Do you worry a lot about work? About your livelihood, about the intellectual integrity you bring to the job, about the state of your very soul?
I sure do, and I think a lot of that worry is productive. It drives me to work hard and reliably, it makes me bring rigor to every last Twitter tweet, it forces me to respond to the feelings I feel when I do what I do.
Don't worry, be happy? That nonsense had all the staying power of those Baby On Board signs.
But sometimes I worry about things that could never happen.
I should worry about becoming unemployed for a number of reasons, but
not because the last time I was unemployed, all I did was smoke
cigarettes, build plastic model airplanes and watch Cubs games on WGN. I'm no longer 21, I don't smoke, I don't build plastic model airplanes and Harry Carey is dead.
I should worry about doing corporate writing because it takes time from other writing, not because it will immediately transform me into a hack. I've done corporate writing; I have not become a hack.
And I realized recently that I have for years been worried, constantly but almost subconsciously that I would one day become Hal Mattel (name changed to protect the unwitting).
Hal was the first freelance writer I ever knew. He was an old guy with a hawk's beak who visited Chicago once a year. Larry Ragan would shake his hand and give us 20-something editors the corporate credit card and tell us to take Hal to lunch. He would hint that maybe it would be good if we found a story that Hal could do for one of the newsletters. And, more generous with his money than with his time, he would send us on our way.
At lunch, Hal would make small talk for awhile. And Hal could really make small talk. Once somebody ordered French salad dressing, and Hal said, "Salad dressing. That reminds me of a story …." Hal was a nice fellow, but he was terribly boring. And not, we eventually learned, much more interesting in print than in person.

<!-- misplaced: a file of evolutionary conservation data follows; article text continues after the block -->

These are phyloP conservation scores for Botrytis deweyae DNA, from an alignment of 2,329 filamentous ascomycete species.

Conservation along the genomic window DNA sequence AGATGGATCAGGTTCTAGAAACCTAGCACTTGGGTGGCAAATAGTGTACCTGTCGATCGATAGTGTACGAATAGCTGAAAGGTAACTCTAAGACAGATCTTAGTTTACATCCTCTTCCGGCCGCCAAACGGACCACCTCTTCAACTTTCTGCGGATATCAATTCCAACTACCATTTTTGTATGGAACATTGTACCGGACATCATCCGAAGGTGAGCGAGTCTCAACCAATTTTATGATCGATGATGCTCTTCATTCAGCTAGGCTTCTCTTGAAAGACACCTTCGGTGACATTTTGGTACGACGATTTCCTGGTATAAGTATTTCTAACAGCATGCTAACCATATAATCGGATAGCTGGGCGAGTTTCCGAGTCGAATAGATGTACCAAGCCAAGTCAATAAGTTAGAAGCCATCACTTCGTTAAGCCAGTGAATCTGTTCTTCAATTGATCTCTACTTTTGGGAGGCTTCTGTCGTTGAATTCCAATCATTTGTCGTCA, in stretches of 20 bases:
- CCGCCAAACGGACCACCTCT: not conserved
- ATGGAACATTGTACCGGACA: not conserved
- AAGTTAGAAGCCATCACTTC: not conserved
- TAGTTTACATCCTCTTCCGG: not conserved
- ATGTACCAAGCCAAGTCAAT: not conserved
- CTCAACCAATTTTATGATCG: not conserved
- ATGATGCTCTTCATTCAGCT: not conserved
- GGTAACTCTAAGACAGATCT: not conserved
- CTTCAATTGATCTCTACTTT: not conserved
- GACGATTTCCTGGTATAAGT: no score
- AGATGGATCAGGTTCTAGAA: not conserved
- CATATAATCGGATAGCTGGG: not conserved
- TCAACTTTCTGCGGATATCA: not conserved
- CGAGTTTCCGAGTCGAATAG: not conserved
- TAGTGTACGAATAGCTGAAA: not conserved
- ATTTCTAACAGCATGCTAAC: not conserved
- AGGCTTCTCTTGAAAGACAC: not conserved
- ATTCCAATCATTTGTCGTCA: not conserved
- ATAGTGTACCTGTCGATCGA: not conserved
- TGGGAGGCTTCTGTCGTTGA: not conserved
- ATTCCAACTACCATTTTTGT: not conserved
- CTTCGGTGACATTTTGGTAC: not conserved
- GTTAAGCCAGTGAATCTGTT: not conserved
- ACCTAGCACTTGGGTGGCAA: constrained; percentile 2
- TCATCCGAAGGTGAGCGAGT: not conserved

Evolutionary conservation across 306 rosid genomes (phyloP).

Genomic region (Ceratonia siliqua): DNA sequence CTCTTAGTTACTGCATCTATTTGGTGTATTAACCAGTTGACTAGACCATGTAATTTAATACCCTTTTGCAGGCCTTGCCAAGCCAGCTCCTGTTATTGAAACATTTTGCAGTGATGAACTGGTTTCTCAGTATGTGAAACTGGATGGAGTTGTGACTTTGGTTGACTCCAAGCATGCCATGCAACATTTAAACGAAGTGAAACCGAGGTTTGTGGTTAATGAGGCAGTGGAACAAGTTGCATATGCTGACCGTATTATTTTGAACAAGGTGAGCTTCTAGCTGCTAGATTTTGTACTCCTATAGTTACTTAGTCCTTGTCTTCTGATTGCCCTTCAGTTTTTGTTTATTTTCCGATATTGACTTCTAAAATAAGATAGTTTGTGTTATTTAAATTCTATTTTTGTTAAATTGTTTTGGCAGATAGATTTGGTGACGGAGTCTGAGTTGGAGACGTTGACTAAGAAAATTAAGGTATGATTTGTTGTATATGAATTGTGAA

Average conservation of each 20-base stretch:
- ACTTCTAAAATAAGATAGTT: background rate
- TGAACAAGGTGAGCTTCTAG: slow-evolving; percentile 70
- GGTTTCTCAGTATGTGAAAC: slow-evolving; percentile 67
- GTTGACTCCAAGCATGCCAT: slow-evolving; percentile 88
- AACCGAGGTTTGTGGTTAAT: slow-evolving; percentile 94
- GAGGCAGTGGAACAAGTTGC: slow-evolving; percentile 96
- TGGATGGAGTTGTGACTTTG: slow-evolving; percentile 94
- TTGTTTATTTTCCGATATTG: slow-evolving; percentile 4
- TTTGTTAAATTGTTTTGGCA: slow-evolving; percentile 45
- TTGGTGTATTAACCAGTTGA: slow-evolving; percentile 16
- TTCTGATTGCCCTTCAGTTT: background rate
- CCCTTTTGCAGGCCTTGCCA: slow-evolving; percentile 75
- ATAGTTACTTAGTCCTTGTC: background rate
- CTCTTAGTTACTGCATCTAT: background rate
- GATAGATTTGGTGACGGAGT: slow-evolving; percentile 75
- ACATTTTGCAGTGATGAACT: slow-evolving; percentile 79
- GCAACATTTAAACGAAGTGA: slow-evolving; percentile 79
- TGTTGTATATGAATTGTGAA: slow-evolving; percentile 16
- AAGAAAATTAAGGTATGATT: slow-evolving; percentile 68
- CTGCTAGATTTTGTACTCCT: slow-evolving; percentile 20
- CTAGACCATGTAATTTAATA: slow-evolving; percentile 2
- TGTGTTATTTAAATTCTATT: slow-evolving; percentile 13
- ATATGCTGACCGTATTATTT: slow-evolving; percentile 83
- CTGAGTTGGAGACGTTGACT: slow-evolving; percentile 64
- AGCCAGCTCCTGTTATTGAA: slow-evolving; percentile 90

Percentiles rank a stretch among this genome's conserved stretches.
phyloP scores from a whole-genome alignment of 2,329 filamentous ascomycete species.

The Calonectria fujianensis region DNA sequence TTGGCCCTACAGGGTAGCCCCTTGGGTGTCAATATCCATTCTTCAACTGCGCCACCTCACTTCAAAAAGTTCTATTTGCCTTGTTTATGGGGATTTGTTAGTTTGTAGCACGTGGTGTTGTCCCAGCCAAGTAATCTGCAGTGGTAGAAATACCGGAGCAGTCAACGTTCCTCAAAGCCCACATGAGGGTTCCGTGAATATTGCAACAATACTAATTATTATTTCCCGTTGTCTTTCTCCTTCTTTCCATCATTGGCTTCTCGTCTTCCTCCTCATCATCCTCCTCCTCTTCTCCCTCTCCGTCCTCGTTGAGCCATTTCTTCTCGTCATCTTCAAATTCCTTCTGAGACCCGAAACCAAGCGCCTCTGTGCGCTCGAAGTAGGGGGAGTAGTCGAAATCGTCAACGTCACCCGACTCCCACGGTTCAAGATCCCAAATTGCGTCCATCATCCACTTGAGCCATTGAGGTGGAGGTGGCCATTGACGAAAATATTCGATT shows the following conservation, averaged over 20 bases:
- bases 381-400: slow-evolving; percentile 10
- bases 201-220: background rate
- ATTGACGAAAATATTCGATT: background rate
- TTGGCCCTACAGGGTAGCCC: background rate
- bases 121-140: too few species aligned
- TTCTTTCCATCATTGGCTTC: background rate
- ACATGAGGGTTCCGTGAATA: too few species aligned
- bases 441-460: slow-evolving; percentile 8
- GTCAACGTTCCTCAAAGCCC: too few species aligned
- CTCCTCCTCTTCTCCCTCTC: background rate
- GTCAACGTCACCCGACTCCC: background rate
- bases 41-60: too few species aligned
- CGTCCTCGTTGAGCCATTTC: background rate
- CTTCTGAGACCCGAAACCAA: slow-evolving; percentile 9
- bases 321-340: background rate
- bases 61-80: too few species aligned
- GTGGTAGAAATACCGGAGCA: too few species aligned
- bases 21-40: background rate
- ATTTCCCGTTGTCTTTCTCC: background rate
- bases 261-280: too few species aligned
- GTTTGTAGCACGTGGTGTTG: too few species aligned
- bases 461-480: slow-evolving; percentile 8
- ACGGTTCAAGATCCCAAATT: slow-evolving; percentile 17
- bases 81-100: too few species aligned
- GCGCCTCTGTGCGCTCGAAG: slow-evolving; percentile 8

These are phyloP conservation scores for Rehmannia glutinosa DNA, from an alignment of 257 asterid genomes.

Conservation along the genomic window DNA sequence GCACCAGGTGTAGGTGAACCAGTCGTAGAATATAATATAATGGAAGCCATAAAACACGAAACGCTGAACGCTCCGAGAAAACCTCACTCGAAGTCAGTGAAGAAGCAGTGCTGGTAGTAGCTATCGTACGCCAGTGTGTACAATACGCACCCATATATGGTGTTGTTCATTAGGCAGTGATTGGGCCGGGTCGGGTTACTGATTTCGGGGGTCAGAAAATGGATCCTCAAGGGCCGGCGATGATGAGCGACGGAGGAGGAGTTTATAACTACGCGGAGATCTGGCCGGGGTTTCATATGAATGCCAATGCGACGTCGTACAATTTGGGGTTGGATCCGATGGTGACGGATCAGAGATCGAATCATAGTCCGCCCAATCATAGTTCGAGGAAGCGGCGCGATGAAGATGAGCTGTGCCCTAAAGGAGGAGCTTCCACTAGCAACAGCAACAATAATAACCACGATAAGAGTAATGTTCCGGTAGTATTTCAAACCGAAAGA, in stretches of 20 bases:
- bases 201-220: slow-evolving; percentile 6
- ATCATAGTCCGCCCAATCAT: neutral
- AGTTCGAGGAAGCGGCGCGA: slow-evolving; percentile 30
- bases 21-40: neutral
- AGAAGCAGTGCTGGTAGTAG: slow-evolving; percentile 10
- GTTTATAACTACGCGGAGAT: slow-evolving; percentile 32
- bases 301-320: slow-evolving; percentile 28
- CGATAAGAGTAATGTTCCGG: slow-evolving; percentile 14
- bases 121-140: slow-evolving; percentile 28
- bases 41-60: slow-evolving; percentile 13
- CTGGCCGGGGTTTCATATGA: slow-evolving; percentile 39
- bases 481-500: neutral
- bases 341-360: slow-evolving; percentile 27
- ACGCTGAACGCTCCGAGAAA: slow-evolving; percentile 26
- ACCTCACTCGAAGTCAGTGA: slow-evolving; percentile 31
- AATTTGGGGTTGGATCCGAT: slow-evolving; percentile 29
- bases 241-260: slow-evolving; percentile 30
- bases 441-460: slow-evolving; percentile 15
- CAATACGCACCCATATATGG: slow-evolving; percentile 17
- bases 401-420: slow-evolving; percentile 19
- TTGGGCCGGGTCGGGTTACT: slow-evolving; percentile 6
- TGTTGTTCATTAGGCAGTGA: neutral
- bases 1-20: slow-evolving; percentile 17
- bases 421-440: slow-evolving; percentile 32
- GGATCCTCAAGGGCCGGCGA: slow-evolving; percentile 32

Eventually, he would get around to asking us what our editorial needs were, and whether we had any call for some freelance stuff. And if we could think of anything—he covered the PRSA conference for The Ragan Report once—we'd throw him a bone, knowing that Larry would be glad to pay a couple hundred dollars to do our part keep Hal's dull freelance career chugging along in its sad, mediocre, pointless way.
I realized a while ago that I have long feared becoming Hal Mattel. That fear prevented me from going freelance for awhile. You can't go freelance, because Hal Mattel is a freelancer, and you don't want to end up like Hal Mattel. And it probably makes me overly cautious and deferential in my dealings with writing clients to this day. Without this client, I could wind up like Hal Mattel, going hat-in-hand to every one of my LinkedIn contacts, making up yarns about salad dressing.
There's a lot for writer types to fear these days. Oh, for example, the utter collapse of the writing market. And I'm sure there's a lot for me, specifically to worry about. But becoming Hal Mattel isn't one of them. Before becoming Hal Mattel, I would do any of the following things: find a corporate job … invent something totally awesome … become a greens keeper at a golf course … rob banks … or kill myself.
Any number of those things might be miserable. But they won't have anything to do with becoming Hal Mattel, a perfectly nice man who was built with different materials and by different methods and in a different era than David Murray.
So while worrying isn't stupid, worrying about becoming Hal Mattel is stupid. It's as stupid as Hal Mattel worrying about becoming me.
What do you worry about that's truly stupid? Let's get it out—right here, and right now, in public, in front of everybody—and let's start worrying about the right things once again.